by Stephen Nelson
I retired 2 years ago to pursue my antique clock business — which is focused on the hand-made
Viennese clocks from the 1800s, though some of the German factory pieces from the second half of
the 1800s also come my way. With a buyer in Salzburg I have been fortunate in finding beautiful
examples of these fine clocks. And now that I am retired, I have the time to sympathetically
conserve the cases and mechanisms!
My case conservation work entails replacing missing veneer and bits of trim, removing poorly done
previous repair jobs (a lot of time spent softening poorly applied glue with strips of tissue soaked
in water), and finally matching the original colors, shading, patina and finish of my replacement
I suppose the average size of the pieces that I replace on a case is between 2 and 3 inches long. So,
a shop like mine (can you say "densely packed" or even perhaps "crowded"?) really does work.
Granted, if I need for some reason to rip a piece of plywood I can open up the barn doors. Or, I
can run a piece of lumber through my table saw and right out the window.
As is fairly obvious, I wholeheartedly subscribe to the belief that you can never, ever, have enough
clamps. A quick count came up with 270 (but I am sure there are a few I missed).
Tools I use the most? The Porter-Cable router hung under the cast iron extension to the Delta table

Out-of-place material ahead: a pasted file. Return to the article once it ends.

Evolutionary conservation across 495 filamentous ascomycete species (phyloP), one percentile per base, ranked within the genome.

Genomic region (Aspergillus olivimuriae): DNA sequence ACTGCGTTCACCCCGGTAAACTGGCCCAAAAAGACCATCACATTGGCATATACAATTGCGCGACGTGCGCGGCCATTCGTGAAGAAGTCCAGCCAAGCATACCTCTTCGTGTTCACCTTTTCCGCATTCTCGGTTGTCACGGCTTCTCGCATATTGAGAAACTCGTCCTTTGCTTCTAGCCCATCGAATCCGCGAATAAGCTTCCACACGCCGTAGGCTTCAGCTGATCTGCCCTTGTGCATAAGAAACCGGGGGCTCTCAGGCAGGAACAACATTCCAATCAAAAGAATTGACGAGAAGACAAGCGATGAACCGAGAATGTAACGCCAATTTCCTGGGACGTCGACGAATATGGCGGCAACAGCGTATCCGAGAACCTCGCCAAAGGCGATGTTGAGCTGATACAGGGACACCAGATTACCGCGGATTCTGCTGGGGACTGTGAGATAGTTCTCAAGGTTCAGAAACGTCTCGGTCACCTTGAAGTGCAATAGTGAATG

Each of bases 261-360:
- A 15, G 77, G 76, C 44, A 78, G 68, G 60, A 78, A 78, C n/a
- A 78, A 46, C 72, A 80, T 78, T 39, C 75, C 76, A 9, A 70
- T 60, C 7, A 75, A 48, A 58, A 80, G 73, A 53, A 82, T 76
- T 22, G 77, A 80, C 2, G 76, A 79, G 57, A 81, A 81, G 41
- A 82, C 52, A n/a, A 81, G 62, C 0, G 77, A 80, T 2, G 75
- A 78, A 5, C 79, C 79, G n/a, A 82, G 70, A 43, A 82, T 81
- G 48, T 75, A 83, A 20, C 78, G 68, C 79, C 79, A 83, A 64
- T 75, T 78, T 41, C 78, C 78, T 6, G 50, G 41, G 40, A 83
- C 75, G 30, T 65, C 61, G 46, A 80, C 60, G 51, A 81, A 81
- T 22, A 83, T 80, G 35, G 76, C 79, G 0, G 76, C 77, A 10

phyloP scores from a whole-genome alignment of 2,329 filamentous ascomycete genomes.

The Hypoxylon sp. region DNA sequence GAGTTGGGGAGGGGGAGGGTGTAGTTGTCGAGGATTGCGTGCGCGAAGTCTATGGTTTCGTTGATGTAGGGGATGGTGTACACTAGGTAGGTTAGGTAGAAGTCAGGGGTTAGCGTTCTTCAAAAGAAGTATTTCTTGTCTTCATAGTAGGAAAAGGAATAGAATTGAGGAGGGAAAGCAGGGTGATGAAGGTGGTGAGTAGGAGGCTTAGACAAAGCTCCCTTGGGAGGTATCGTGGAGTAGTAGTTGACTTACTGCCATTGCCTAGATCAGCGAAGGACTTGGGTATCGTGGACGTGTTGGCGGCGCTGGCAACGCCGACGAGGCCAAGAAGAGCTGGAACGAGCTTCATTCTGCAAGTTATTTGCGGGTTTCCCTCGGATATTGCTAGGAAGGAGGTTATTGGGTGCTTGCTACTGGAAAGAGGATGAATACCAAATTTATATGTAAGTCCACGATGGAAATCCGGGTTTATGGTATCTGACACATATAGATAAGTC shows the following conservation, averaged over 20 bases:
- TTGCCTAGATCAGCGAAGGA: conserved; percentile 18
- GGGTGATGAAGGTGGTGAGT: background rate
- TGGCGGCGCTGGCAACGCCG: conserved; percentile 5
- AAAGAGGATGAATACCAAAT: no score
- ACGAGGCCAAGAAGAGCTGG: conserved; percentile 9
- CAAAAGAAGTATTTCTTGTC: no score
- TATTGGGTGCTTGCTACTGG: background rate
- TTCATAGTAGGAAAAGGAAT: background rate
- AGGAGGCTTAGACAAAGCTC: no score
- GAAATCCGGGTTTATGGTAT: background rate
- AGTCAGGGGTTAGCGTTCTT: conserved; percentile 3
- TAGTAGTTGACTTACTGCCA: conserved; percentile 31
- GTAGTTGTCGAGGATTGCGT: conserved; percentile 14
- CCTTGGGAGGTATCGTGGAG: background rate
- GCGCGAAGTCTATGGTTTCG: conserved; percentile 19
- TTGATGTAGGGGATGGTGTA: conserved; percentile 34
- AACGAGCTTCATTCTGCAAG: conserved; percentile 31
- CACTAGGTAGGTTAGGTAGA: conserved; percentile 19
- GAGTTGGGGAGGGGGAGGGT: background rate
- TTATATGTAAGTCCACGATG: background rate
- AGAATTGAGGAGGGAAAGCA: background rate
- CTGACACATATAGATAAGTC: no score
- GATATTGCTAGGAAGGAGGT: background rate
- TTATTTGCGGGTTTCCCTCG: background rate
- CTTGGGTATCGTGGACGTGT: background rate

saw is a godsend. The Biesemeyer fence does double duty for both the table saw as well as the
router. Likewise, the Delta 14 inch band saw with its Kreg fence system and Carter blade guides
makes it possible to shave the original veneer off of the various bits of furniture that I use as
sources for my repair work. And lest I forget, the Myford wood lathe is used for everything from
making replacement finials to applying faux finish to match the originals. Oh, and for cutting and
spinning tapered dowels for polishing the inside of pivot holes in clock mechanism plates.
Living in Oklahoma, the winters are not as cold as in many areas, but the old kitchen oven below my
main bench sure comes in handy on a chilly day. And it does a fine job as a paint drying booth when
spraying metal pieces that need a bit of heat to properly set the lacquer and eliminate any hazing
due to excessive atmospheric humidity. And set a bit higher, it blues the small screws and other
parts of the clock mechanisms!
I wish I could say that my shop is as clean and tidy as some that I see featured, but it just
isn't. Right now I am making about 2 feet of trim that is missing from a beautiful case made back
in the 1860s. Hence the rather thick layer of wood shavings and the Makita miter saw on the